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Abstract Detail


Gallick, Christina [1], Oakley, Christopher [2].

Natural Variation in Drought Tolerance of Arabidopsis thaliana.

Drought frequency and severity is expected to increase regionally due to climate change, which will have negative consequences for natural plant populations. Arabidopsis thaliana is a widespread winter annual adapted to seasonal droughts coincident with the onset of flowering. Most research on drought tolerance in this species has not imposed drought treatments during flowering, the relevant life cycle stage. We quantified natural variation in late-stage drought tolerance in A. thaliana ecotypes and examined how well the origin climate predicted drought tolerance. We imposed drought treatments of different severities on late-stage plants of ecotypes from Sweden, Italy, and Spain and measured survival, flowering time, fruit production, seed production. To examine transgenerational effects of drought, we then performed a germination assay using seeds produced under drought and control conditions. All plants survived the drought treatments, but there were strong and significant differences in the effects of drought on fruit production among the ecotypes that were dependent on treatment. All ecotypes experienced similar reductions in fitness due to drought in one drought treatment, but reductions in fitness ranged from 10-97% in another. There was evidence of selection for earlier flowering in response to drought stress, but there was no adaptive plasticity in flowering time. This suggests that natural variation in drought tolerance in A. thaliana is more likely to be mediated by changes in physiology than in phenology. Surprisingly, drought tolerance was not significantly related to climate of origin variables like mean precipitation. However, we could not examine temporal variation in climate variables, which is likely important for differential adaptation to drought. Germination rate of seeds produced during a drought was generally lower than that of seeds produced in well-watered conditions, indicating fitness reductions via transgenerational effects compound the fitness consequences of drought on fruit number. By understanding how ecotypes respond to different drought treatments, we can better predict how different A. thaliana will be affected by climate change.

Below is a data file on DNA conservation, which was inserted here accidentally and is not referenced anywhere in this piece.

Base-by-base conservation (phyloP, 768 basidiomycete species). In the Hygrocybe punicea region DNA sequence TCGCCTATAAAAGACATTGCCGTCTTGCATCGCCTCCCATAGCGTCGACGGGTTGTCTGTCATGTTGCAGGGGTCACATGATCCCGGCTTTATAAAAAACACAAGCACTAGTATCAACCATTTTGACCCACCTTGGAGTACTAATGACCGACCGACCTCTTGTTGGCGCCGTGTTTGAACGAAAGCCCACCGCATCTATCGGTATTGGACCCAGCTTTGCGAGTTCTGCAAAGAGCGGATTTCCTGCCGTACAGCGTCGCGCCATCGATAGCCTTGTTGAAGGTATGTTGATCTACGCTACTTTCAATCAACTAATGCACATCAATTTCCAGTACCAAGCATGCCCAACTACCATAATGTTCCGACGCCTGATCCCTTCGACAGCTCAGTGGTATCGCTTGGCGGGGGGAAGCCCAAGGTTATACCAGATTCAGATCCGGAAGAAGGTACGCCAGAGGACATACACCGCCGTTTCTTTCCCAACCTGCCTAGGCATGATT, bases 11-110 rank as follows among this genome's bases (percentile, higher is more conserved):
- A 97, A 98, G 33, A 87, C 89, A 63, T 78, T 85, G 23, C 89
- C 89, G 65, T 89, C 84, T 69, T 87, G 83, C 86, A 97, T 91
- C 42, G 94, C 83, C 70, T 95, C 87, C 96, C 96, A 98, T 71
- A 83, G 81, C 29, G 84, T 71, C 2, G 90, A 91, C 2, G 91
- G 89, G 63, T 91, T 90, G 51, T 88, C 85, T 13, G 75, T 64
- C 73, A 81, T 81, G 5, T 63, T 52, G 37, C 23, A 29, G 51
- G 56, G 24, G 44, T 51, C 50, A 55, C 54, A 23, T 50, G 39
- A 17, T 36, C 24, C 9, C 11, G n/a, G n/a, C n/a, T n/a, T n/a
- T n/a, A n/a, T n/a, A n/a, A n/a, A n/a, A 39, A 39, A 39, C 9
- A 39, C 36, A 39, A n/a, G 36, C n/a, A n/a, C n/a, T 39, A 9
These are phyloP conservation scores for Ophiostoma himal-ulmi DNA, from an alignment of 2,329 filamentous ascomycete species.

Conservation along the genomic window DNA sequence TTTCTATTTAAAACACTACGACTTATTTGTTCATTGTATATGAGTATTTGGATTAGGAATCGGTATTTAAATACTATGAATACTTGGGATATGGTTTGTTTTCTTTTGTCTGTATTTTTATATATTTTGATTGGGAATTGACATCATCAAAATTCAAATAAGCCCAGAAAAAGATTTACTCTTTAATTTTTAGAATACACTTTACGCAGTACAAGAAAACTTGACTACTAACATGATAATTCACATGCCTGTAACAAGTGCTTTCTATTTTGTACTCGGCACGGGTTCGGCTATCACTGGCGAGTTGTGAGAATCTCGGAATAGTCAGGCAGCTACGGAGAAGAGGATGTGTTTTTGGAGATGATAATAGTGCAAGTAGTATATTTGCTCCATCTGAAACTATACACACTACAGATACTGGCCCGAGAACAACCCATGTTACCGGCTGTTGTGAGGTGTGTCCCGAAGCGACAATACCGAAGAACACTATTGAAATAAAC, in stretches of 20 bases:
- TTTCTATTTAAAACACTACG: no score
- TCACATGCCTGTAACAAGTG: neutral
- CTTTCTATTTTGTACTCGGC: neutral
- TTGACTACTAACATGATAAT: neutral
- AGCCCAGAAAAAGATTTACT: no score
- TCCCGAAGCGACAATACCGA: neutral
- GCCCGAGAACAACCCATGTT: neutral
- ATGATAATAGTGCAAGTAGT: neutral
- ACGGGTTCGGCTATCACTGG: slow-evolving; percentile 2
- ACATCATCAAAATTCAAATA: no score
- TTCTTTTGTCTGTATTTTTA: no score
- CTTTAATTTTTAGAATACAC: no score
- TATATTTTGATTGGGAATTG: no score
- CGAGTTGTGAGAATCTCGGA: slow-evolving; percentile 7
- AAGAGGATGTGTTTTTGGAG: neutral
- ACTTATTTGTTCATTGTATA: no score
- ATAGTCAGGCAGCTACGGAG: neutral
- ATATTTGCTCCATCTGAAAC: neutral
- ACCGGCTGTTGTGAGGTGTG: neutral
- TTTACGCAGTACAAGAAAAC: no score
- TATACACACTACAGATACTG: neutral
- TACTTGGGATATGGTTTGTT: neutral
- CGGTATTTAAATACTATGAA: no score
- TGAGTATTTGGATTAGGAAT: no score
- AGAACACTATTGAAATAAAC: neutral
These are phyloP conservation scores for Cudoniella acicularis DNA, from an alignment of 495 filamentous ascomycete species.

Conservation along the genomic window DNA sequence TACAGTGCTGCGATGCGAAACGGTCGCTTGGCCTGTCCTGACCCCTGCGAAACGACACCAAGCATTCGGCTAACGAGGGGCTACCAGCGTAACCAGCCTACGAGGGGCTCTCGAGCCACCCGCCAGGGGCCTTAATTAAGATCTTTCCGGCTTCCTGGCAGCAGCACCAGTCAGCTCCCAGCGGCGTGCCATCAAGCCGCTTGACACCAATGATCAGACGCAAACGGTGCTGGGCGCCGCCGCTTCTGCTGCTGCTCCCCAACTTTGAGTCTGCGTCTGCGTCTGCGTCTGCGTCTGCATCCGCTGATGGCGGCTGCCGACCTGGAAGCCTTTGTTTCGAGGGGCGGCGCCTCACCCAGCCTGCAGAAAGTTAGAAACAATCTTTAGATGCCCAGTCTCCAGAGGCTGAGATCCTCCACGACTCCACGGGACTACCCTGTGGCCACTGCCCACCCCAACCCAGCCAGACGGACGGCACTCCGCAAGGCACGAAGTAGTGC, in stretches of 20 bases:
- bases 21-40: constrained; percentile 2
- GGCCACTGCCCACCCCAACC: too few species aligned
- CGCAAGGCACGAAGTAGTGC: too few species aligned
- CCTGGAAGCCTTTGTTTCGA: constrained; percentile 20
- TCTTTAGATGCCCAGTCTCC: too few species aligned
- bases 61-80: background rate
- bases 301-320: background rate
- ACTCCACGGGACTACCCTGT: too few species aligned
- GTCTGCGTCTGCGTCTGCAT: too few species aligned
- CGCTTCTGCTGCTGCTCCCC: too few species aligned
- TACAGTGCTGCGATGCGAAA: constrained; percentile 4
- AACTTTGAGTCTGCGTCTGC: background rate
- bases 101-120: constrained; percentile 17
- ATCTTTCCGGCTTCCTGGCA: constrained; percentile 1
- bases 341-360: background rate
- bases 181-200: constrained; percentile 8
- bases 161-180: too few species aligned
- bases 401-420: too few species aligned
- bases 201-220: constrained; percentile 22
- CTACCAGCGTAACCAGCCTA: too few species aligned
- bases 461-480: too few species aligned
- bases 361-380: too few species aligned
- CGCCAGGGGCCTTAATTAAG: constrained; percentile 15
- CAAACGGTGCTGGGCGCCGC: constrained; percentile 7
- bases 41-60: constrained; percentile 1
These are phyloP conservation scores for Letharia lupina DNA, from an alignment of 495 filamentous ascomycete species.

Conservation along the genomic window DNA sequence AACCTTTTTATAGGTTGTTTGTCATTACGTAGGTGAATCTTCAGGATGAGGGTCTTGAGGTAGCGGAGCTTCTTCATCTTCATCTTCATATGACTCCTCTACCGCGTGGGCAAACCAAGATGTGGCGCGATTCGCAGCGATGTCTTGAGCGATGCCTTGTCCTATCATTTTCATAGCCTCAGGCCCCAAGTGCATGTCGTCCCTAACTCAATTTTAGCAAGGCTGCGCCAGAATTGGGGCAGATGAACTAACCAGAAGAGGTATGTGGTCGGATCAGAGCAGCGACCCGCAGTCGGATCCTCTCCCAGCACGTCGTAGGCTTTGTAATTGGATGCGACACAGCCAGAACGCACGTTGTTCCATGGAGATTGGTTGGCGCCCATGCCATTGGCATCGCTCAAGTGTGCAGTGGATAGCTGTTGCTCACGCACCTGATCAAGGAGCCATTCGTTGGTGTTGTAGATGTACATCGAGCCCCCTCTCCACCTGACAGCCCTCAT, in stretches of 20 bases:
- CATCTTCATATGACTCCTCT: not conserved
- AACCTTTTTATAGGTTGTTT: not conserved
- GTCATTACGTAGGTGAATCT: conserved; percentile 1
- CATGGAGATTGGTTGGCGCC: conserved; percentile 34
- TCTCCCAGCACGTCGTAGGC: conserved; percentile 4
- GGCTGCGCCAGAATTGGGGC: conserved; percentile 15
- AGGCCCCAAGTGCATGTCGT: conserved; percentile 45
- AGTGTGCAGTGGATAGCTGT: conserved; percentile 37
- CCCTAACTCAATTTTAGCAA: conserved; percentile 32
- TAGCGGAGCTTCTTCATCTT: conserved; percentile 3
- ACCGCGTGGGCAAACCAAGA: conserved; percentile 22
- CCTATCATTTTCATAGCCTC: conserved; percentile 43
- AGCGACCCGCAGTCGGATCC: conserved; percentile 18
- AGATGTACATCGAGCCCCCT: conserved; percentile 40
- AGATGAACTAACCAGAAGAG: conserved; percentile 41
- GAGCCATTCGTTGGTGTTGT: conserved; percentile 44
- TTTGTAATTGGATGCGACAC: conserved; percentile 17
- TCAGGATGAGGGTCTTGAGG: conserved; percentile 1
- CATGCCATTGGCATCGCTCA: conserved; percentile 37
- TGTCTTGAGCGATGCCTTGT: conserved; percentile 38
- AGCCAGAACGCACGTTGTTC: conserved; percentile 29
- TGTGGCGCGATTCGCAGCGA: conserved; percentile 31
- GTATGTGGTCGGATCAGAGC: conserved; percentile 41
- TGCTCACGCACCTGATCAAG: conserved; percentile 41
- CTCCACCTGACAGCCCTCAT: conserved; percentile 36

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1 - Purdue University, Biological Sciences, 915 W State Street, West Lafayette, IN, 47907, USA
2 - Purdue University, Botany And Plant Pathology, 915 W State Street, West Lafayette, IN, 47907, United States

Drought Tolerance
natural variation
transgenerational effects
flowering time
G x E
abiotic stress.

Presentation Type: Poster
Session: P1, Ecology Posters
Location: Virtual/Virtual
Date: Monday, July 19th, 2021
Time: 5:00 PM(EDT)
Number: P1EC013
Abstract ID:659
Candidate for Awards:Phytochemical Best Poster Award

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